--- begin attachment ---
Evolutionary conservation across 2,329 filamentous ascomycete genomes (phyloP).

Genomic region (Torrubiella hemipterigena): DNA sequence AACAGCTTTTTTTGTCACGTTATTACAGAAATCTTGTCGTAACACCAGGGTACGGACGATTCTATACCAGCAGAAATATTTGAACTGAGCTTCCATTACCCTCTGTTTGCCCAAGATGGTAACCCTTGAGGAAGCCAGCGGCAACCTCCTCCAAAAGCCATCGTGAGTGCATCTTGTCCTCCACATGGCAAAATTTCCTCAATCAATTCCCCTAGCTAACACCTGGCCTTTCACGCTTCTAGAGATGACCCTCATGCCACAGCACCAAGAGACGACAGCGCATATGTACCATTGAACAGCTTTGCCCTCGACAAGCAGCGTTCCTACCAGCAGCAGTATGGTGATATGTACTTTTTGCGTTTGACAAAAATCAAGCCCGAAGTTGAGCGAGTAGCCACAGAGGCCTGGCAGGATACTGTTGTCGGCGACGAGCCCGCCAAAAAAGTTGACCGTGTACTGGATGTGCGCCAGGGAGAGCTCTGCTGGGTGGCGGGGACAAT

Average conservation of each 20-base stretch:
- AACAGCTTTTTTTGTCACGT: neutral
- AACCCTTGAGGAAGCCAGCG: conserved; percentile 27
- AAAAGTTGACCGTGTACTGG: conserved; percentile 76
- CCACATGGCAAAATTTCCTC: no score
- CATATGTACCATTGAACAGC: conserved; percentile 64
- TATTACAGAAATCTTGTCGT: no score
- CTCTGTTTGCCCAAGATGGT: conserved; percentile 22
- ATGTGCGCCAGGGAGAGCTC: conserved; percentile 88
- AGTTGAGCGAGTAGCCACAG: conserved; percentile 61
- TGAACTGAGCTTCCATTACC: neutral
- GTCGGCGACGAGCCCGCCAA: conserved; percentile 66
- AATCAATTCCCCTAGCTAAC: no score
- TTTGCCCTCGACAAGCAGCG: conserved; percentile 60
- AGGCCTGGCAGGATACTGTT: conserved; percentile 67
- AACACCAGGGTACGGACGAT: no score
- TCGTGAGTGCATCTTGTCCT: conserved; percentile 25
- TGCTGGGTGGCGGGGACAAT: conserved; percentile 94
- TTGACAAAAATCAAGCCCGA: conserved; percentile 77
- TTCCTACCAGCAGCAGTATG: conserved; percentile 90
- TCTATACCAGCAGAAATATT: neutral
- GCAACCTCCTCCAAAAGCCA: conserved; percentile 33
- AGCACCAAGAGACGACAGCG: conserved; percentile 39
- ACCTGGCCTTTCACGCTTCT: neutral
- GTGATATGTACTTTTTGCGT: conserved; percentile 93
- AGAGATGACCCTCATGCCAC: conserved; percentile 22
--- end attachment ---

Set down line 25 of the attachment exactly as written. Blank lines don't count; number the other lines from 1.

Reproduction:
- AGCACCAAGAGACGACAGCG: conserved; percentile 39